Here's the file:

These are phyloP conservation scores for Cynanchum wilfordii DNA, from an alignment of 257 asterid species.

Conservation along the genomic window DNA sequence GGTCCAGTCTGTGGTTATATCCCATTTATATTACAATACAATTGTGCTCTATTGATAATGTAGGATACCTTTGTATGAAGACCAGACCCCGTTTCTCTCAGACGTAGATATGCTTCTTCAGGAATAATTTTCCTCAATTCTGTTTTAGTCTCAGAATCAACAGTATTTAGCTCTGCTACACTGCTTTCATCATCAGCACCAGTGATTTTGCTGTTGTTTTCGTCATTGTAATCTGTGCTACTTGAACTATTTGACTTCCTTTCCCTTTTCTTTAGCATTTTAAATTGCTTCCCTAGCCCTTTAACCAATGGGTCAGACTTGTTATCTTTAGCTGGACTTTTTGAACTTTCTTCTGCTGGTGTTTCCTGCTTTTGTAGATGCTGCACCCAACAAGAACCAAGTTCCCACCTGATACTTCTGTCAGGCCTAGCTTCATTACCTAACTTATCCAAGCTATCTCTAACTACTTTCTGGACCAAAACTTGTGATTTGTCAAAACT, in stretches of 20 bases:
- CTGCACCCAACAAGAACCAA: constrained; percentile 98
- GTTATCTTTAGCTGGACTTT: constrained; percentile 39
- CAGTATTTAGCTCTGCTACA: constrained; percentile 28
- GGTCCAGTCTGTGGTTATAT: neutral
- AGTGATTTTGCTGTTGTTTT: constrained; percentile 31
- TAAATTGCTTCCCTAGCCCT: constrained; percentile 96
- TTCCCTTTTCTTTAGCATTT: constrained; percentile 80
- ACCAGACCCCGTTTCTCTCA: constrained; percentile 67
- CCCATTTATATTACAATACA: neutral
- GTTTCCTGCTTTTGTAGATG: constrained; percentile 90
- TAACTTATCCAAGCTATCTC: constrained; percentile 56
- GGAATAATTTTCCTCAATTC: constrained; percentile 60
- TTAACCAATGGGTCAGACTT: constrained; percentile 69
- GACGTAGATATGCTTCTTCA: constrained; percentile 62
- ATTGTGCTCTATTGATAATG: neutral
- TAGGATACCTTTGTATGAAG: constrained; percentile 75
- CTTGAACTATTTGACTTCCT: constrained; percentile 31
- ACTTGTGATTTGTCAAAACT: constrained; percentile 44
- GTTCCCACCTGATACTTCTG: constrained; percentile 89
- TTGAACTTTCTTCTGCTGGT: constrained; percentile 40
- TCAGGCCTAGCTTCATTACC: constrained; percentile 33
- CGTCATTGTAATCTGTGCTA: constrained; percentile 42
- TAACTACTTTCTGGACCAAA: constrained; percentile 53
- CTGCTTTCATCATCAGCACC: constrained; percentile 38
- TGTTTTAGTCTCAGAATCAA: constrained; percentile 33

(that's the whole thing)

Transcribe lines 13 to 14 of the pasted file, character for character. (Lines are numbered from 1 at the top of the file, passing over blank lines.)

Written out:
- TAACTTATCCAAGCTATCTC: constrained; percentile 56
- GGAATAATTTTCCTCAATTC: constrained; percentile 60